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Open AccessArticle
Assessment of the Effects of Climate Change on Evapotranspiration with an Improved Elasticity Method in a Nonhumid Area
Sustainability 2018, 10(12), 4589; https://doi.org/10.3390/su10124589 - 04 Dec 2018
Cited by 1
Abstract
Climatic elasticity is a crucial metric to assess the hydrological influence of climate change. Based on the Budyko equation, this study performed an analytical derivation of the climatic elasticity of evapotranspiration (ET). With this derived elasticity, it is possible to quantitatively [...] Read more.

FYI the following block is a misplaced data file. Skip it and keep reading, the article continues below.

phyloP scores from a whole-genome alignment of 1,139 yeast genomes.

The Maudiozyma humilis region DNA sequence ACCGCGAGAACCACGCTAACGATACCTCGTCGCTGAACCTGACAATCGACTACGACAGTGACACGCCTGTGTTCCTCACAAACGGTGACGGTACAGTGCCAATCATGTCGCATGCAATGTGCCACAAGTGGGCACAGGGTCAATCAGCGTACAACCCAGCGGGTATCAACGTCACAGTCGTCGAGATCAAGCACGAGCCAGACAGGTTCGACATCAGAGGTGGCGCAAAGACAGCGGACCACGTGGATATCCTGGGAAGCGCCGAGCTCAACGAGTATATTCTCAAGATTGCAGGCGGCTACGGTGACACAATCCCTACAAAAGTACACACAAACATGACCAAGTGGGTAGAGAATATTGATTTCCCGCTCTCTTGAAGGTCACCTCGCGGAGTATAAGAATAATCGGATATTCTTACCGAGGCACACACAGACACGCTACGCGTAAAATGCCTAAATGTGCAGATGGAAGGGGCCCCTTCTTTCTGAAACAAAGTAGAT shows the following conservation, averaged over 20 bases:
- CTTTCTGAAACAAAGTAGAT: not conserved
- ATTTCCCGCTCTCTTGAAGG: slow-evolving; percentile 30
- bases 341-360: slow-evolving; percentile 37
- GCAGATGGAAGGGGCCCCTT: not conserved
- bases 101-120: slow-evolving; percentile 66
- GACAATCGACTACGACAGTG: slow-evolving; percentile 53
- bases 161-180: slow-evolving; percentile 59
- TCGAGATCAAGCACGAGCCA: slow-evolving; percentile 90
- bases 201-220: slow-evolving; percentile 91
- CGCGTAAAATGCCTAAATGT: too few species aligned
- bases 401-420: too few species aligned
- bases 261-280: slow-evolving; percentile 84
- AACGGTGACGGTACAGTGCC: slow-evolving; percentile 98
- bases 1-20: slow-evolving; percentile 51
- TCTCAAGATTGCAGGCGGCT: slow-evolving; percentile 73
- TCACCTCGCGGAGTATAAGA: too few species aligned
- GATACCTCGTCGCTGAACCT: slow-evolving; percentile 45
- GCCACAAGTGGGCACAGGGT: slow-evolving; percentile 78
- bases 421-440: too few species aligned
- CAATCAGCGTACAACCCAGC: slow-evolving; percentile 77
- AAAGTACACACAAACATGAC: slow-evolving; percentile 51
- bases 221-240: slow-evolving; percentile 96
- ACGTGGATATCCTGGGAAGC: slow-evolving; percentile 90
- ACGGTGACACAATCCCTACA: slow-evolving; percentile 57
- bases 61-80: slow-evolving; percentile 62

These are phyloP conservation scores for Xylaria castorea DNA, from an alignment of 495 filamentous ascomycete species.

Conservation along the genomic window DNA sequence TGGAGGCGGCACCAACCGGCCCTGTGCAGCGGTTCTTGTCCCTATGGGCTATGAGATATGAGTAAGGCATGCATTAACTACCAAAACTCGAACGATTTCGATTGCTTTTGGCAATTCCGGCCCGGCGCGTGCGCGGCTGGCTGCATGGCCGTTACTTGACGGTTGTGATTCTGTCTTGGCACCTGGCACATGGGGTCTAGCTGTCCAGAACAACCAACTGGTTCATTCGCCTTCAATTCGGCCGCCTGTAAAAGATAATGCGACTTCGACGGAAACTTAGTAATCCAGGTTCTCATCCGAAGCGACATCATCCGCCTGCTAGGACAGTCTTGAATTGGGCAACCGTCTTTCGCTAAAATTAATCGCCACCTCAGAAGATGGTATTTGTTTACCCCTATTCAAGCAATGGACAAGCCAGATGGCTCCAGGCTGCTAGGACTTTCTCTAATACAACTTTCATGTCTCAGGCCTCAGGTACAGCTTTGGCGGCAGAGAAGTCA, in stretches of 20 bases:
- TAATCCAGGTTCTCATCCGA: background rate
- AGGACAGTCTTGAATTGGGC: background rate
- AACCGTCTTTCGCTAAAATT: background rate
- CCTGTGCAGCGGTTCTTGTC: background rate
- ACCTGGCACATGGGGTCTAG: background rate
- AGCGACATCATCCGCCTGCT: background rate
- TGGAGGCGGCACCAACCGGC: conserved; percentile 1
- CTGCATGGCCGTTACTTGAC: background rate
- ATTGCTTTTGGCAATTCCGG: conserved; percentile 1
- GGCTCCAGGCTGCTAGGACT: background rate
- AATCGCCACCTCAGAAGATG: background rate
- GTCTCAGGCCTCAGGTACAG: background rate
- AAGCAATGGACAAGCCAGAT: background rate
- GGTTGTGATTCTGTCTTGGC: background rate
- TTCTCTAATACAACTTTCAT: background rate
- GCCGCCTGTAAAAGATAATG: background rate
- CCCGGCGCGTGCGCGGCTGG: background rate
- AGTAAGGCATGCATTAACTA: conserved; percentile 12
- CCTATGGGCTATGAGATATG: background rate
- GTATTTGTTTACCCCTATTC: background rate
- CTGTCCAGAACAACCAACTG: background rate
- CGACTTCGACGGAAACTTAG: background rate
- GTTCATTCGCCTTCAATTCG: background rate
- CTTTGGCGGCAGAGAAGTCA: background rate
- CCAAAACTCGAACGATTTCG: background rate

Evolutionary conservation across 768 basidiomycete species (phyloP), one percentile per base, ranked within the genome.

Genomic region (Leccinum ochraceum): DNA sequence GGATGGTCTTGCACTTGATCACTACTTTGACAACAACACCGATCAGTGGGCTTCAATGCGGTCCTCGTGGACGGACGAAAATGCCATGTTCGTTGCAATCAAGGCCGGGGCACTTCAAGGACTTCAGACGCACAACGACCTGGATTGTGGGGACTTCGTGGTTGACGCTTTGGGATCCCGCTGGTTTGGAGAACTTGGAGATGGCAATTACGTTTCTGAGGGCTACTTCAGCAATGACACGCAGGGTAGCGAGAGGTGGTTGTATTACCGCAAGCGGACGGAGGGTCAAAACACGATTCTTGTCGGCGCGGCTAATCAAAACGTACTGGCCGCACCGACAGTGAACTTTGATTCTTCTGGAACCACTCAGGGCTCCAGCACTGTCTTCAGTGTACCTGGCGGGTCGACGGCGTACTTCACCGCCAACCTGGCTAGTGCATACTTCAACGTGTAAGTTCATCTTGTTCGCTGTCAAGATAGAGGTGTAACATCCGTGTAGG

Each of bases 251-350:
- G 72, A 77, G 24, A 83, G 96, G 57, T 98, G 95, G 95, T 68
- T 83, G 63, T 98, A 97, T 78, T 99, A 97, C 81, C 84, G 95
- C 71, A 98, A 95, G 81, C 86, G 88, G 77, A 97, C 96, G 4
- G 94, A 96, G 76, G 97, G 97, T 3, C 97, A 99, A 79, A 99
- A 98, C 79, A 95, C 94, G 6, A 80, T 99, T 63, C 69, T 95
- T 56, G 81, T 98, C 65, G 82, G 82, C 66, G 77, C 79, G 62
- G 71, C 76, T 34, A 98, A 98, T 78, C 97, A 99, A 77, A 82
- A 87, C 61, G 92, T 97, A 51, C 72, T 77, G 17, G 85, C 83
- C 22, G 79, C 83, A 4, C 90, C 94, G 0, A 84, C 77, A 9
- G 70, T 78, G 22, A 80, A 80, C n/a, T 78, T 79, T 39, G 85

Climatic elasticity is a crucial metric to assess the hydrological influence of climate change. Based on the Budyko equation, this study performed an analytical derivation of the climatic elasticity of evapotranspiration (ET). With this derived elasticity, it is possible to quantitatively separate the impacts of precipitation, air temperature, net radiation, relative humidity, and wind speed on ET in a watershed. This method was applied in the Wuding River Watershed (WRW), located in the center of the Yellow River Watershed of China. The estimated rate of change in ET caused by climatic variables is −10.69 mm/decade, which is close to the rate of change in ET (−8.06 mm/decade) derived from observable data. The accurate estimation with the elasticity method demonstrates its reliability. Our analysis shows that ET in the WRW had a significant downward trend, but the ET ratio in the WRW has increased continually over the past 52 years. Decreasing precipitation is the first-order cause for the reduction of ET, and decreasing net radiation is the secondary cause. Weakening wind speed also contributed to this reduction. In contrast, regional warming led to an increase in ET that partly offset the negative contributions from other climatic variables. Moreover, reforestation can affect the energy budget of a watershed by decreasing albedo, compensating for the negative influence of global dimming. The integrated effect from precipitation and temperature can affect the energy budget of a watershed by causing a large fluctuation in winter albedo. Full article